High Court hearing was due to decide on validity of access restrictions
Anti-LTN campaigners present judicial review application. Picture' Lorna O'Driscoll/Facebook
Ealing Council has agreed to pay the costs incurred by residents who had obtained a judicial review of the legality of some of its Low Traffic Neighbourhood (LTN) schemes.
The case was due to be heard on 12 February but, just a day before, the council informed the court that the Experimental Traffic Orders (ETOs) to which residents were objecting had been revoked.
The judge was due to make a ruling on areas 20, 21, 25, 30 and 35.
The Council has now published a new round of ETOs for the schemes which will come into force this week. This will mean there will be no change to the barriers currently in place for the LTNs and the clock will be reset on the trials for the schemes meaning they are likely to run at least until August.
Over 6,000 fines have been issued in LTNs since the schemes were first introduced. The paying of the legal fees of the objectors will be regarded as tacit admission that the ETOs were defective and grounds for appeal of any fines issued in those LTNs but there is nothing to indicate at this stage that the council intends to rescind those given out already or refund people who have paid Penalty Charge Notices.
The LTNs were introduced in Ealing in Autumn 2020 ostensibly in response to Covid-19 'to provide safe space for pedestrians and cyclists to travel'.
Residents opposed to the schemes filed an application for a judicial review which was presented to the High Court on Tuesday 29 September 2020. The application was submitted in the name of Peter Mason, the Coldershaw and Midhurst Traffic Action Group (CAMTAG Co-ordinator), and Tracy Scott, representing Ealing Residents Against Low Traffic Neighbourhoods. The application claimed that Ealing Council failed to meet its obligations under Section 122 of the Road Traffic Act 1984 and its public sector Equality Duty under the Equality Act 2010.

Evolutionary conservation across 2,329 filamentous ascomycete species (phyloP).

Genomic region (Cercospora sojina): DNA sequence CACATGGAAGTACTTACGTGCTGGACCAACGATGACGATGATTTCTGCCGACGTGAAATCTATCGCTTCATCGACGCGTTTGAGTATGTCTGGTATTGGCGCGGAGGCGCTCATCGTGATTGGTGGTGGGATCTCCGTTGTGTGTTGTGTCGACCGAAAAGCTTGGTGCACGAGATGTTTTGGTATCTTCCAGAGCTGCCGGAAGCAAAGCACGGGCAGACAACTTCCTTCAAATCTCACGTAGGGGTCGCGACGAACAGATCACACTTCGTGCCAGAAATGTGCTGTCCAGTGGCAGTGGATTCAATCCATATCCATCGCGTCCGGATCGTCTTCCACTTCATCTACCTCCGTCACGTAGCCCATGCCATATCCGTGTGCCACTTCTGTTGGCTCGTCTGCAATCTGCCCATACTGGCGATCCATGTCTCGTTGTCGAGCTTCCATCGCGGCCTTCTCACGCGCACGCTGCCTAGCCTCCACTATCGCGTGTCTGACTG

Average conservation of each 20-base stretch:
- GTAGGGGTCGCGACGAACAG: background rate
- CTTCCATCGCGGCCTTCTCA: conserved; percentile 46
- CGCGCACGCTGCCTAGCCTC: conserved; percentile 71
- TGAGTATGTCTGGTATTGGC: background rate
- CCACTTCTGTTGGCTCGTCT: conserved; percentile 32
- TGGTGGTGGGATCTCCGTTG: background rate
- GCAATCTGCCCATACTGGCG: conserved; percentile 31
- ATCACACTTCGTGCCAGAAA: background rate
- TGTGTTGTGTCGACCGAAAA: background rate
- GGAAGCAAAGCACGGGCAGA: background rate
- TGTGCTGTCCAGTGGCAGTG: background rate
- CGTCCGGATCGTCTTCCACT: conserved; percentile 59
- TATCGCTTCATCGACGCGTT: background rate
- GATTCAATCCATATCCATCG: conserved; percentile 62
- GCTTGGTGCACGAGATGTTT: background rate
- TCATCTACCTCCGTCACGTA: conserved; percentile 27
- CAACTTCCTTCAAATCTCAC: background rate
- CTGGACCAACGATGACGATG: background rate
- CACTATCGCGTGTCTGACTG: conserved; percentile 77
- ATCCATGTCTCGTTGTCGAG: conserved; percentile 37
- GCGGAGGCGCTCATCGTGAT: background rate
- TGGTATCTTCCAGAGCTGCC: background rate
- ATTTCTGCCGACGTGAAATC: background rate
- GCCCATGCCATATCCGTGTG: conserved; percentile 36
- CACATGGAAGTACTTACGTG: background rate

CAMTAG co-ordinator Peter Mason, one of the lead claimants against LTN 21, said he was pleased the council would be covering the costs, adding, “I regard the payment of costs – and the fact that the new orders address some of the issues of emergency services access and (to a limited extent) discrimination against the disabled – as a clear admission that Ealing did not give proper consideration to the effects of these schemes before they were so hastily introduced last year.
“I believe the new Experimental Order for LTN21 – which ignores most of the comments residents have put forward in the past six months – still creates a scheme which is fundamentally flawed.
“It will cause problems which far outweigh any benefits they may have. My colleagues and I will therefore be examining closely whether this and the other Ealing orders have been properly made.
“More importantly, we will apply what we have learned about the underlying legislation to make sure that Ealing Council does not continue to ignore the views of local residents and businesses if they attempt to make these LTNs permanent.”
And he added, “As a council taxpayer, we take no pleasure in seeing how the council have wasted our money in meeting their own and our legal costs, defending their evidently flawed decision-making. This is on top of the pointless expenditure of installing and then removing bollards. We must remain vigilant in holding them accountable.”
A statement from Ealing Residents Against Low Traffic Neighbourhoods on the legal action said, “Actions have been ceased by agreement due to the making of the new ETO orders issued by Ealing Council.
“Ealing Council has met our legal costs.”
An Ealing Council spokesperson said, “We note that legal challenges were settled by consent and the claims withdrawn in light of new Experimental Traffic Orders (ETOs) having been made.
“In December, the council’s interim assessment of Low Traffic Neighbourhoods (LTN) recommended significant amendments to the trial schemes and when such changes are implemented, it is a legal requirement to create new ETOs.
“The changes we have implemented as a result of our interim assessment underlines the council’s ongoing commitment to amend and improve LTNs based upon feedback from residents and the emergency services.”
“We will continue to listen to the views of local people and collect a wide range of data before any final decision on the future of the schemes is made. We encourage everyone to have their say via the council’s Commonplace website.”
A recent ruling by Justice Lang which deemed that a Streetspace scheme by TfL in the City of London did not take due account of the needs of the disabled was widely believed to have provided an indication that Ealing's ETOs might be deficient on similar grounds.
It is understood that the objectors believe that many of the grounds for the review for the previous ETOs still apply for the more recently issued ones and a renewed application for a judicial review is thought possible.
Residents can visit the low traffic neighbourhoods' page of Ealing council's website for further information on the schemes it has already implemented.
You can email feedback to TrafficNotices@ealing.gov.uk, or post them to the Highways Service, Perceval House, 14-16 Uxbridge Road, W5 2HL, quoting reference ORD XXX.
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February 17, 2021